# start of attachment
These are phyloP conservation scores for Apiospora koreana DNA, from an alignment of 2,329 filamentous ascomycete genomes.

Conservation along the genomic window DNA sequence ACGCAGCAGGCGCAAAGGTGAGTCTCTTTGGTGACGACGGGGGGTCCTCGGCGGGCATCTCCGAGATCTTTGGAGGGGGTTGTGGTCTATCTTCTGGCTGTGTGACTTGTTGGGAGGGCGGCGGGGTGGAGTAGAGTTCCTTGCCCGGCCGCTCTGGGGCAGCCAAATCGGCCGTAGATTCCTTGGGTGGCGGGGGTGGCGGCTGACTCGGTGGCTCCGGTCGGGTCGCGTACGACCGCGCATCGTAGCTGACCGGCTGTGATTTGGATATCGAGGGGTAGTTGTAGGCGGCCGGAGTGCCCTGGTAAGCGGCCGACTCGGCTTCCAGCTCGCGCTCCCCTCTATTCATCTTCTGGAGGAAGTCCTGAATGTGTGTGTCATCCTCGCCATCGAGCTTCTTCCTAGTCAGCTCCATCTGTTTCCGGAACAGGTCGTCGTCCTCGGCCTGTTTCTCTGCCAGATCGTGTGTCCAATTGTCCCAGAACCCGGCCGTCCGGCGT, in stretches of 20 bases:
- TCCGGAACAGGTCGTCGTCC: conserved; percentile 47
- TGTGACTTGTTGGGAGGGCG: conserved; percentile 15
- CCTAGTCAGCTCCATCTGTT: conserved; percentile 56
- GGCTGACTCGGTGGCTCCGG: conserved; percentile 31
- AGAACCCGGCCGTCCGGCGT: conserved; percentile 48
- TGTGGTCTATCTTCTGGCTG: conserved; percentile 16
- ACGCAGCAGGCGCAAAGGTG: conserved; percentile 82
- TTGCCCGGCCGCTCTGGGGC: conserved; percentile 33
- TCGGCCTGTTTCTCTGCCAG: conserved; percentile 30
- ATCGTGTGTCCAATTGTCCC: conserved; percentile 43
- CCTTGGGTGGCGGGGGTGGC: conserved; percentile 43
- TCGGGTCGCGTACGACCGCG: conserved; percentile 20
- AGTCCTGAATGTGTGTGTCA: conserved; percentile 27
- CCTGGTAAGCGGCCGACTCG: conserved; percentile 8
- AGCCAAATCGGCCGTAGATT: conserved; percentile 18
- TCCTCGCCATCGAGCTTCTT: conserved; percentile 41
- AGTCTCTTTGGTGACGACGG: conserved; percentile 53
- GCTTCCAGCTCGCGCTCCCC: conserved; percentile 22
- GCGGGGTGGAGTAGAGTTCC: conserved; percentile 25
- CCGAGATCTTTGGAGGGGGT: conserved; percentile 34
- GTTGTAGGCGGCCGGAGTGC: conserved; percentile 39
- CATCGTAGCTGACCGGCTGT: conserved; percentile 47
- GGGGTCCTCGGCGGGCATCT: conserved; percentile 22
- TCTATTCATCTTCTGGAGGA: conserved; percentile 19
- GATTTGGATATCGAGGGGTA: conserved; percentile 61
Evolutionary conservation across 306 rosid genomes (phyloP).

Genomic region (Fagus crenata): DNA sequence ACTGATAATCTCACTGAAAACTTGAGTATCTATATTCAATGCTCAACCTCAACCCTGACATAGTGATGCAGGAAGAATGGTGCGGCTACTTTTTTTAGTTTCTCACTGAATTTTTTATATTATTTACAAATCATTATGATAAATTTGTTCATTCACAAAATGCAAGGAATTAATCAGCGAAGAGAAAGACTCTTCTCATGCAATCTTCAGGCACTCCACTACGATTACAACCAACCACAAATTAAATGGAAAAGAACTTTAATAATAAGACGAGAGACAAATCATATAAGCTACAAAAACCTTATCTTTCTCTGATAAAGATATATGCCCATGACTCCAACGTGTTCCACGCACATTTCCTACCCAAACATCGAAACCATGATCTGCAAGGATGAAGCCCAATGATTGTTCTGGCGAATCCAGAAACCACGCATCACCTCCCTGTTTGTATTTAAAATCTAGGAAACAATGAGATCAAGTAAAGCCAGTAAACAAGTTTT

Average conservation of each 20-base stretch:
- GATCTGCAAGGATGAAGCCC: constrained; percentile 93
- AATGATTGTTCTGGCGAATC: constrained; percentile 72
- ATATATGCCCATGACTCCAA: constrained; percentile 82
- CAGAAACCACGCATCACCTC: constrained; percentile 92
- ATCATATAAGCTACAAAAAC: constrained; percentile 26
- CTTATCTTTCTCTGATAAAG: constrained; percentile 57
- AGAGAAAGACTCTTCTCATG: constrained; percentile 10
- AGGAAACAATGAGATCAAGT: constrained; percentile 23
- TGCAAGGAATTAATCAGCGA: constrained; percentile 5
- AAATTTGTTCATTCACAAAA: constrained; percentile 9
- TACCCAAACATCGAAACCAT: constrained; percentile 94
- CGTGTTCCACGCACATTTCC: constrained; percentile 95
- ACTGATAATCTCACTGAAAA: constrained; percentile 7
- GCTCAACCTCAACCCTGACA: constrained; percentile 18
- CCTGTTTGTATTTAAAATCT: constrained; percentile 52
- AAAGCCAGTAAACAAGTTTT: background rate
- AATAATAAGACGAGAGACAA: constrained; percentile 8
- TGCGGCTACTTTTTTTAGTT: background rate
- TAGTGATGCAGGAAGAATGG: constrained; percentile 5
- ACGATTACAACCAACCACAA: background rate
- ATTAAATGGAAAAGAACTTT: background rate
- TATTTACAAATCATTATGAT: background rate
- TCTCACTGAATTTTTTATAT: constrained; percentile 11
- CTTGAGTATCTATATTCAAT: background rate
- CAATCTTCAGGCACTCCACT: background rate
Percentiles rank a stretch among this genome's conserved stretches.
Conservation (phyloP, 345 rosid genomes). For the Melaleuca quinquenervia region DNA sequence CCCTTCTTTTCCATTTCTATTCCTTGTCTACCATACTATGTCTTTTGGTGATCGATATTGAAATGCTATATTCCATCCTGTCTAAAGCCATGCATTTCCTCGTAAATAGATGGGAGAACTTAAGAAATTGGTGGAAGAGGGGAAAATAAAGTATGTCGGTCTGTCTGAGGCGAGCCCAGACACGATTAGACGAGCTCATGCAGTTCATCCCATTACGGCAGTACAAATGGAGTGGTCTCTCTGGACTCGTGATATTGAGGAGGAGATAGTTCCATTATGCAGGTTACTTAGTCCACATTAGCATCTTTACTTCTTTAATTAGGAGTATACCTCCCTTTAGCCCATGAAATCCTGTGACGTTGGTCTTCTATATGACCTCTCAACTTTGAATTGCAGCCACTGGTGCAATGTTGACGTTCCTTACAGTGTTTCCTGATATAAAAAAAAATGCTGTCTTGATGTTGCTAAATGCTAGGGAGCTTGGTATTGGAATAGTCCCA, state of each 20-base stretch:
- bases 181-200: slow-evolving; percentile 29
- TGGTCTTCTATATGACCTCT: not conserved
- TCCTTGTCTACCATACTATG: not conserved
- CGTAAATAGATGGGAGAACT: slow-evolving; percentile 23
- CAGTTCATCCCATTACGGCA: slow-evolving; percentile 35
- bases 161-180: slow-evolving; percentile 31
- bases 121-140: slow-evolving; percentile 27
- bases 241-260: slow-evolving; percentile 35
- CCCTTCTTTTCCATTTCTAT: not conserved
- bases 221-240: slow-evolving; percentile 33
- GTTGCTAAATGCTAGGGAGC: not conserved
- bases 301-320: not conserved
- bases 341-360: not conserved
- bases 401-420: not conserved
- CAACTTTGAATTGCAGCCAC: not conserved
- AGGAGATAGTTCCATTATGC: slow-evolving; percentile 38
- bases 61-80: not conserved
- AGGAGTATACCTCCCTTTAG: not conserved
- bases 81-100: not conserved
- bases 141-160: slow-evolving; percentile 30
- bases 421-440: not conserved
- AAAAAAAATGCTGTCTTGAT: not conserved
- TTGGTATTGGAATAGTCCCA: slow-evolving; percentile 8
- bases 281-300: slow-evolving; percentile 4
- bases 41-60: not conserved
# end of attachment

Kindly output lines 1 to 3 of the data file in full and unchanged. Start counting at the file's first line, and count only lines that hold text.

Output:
These are phyloP conservation scores for Apiospora koreana DNA, from an alignment of 2,329 filamentous ascomycete genomes.

Conservation along the genomic window DNA sequence ACGCAGCAGGCGCAAAGGTGAGTCTCTTTGGTGACGACGGGGGGTCCTCGGCGGGCATCTCCGAGATCTTTGGAGGGGGTTGTGGTCTATCTTCTGGCTGTGTGACTTGTTGGGAGGGCGGCGGGGTGGAGTAGAGTTCCTTGCCCGGCCGCTCTGGGGCAGCCAAATCGGCCGTAGATTCCTTGGGTGGCGGGGGTGGCGGCTGACTCGGTGGCTCCGGTCGGGTCGCGTACGACCGCGCATCGTAGCTGACCGGCTGTGATTTGGATATCGAGGGGTAGTTGTAGGCGGCCGGAGTGCCCTGGTAAGCGGCCGACTCGGCTTCCAGCTCGCGCTCCCCTCTATTCATCTTCTGGAGGAAGTCCTGAATGTGTGTGTCATCCTCGCCATCGAGCTTCTTCCTAGTCAGCTCCATCTGTTTCCGGAACAGGTCGTCGTCCTCGGCCTGTTTCTCTGCCAGATCGTGTGTCCAATTGTCCCAGAACCCGGCCGTCCGGCGT, in stretches of 20 bases:
- TCCGGAACAGGTCGTCGTCC: conserved; percentile 47